After some careful consideration and a review of my existing plan, I realised that I still needed to tick off the event number 3 which is one of the numbers required to complete the Fibonacci challenge. When I started writing this series of blog posts a few weeks ago I said that I'd learnt a whole new vocabulary. Indeed this was one of those words and phrases I referred to. For those of the equally curious mind here's a link to the Fibonacci numbers Wikipedia page.

As the event was new there was no real information to go on as to regarding the course. The event page contains the usual map, but the accompanying description doesn't give much away. From what I could see the course was an out and back with a loop the loop in the middle. But I couldn't tell what order the course components happened, specifically whether the two loop part was taken on the way out, the way back or in which direction (clockwise/anti-clockwise).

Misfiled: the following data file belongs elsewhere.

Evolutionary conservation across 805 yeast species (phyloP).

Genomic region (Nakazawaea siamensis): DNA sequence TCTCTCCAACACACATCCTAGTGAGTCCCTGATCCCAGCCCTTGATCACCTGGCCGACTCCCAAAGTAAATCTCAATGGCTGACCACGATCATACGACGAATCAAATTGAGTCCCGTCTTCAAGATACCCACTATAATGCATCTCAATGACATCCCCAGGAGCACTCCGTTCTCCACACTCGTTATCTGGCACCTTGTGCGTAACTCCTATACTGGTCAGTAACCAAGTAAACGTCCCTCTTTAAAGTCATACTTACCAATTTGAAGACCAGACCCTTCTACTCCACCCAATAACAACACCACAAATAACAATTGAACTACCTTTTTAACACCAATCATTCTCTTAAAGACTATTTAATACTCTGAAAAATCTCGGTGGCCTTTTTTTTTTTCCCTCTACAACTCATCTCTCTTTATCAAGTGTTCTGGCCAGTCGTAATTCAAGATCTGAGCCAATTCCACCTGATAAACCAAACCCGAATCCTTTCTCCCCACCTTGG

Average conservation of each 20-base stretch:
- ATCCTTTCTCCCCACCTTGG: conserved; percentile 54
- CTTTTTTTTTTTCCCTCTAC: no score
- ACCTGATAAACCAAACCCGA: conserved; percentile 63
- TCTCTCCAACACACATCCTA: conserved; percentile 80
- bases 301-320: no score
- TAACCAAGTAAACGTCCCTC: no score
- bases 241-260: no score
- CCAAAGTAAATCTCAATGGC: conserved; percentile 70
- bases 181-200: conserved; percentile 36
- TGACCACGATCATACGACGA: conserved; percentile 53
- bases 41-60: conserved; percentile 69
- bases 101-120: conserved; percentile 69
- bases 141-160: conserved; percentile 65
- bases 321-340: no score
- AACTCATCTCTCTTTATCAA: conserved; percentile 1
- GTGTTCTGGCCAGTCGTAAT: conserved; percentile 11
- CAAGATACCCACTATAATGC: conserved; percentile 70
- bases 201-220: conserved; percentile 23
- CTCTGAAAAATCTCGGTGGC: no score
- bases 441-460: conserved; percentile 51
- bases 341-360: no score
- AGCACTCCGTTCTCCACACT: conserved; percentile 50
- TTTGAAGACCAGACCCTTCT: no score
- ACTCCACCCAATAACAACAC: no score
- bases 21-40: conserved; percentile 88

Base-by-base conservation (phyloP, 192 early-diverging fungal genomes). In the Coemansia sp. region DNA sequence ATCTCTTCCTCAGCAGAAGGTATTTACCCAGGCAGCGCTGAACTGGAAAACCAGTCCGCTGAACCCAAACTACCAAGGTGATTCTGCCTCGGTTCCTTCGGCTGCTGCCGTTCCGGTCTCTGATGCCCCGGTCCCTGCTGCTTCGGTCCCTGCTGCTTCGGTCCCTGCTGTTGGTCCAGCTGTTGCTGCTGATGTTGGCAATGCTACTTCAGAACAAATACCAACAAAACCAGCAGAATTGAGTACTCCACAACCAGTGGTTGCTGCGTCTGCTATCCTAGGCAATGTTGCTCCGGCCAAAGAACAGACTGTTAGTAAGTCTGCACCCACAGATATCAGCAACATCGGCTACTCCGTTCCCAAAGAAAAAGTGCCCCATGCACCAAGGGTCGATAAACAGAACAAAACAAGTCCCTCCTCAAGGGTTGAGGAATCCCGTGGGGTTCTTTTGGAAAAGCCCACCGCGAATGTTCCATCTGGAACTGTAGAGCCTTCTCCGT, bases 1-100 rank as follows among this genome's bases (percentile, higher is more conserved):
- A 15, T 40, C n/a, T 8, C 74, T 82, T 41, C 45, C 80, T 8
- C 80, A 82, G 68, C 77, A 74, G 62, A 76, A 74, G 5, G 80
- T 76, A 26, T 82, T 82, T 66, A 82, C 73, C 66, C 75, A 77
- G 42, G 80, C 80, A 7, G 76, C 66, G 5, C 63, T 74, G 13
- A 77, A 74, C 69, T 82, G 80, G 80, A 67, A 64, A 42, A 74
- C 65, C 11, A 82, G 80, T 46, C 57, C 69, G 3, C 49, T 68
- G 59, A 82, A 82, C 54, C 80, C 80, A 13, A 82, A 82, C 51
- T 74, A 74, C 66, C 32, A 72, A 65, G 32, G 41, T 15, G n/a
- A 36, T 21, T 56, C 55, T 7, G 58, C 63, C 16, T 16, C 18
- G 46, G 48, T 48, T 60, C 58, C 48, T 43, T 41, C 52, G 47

It wasn't until the first event had taken place and a fellow parkrunner named Steven Stockwell updated his blog with a review of the event that details started to emerge. In fact, it's Steven's blog that inspired my recent blogging renaissance. His posts cover a fully comprehensive log of all his parkrun exploits and covers not only details of the events, but of the history of the area in which they take place. Please do stop by and have a read!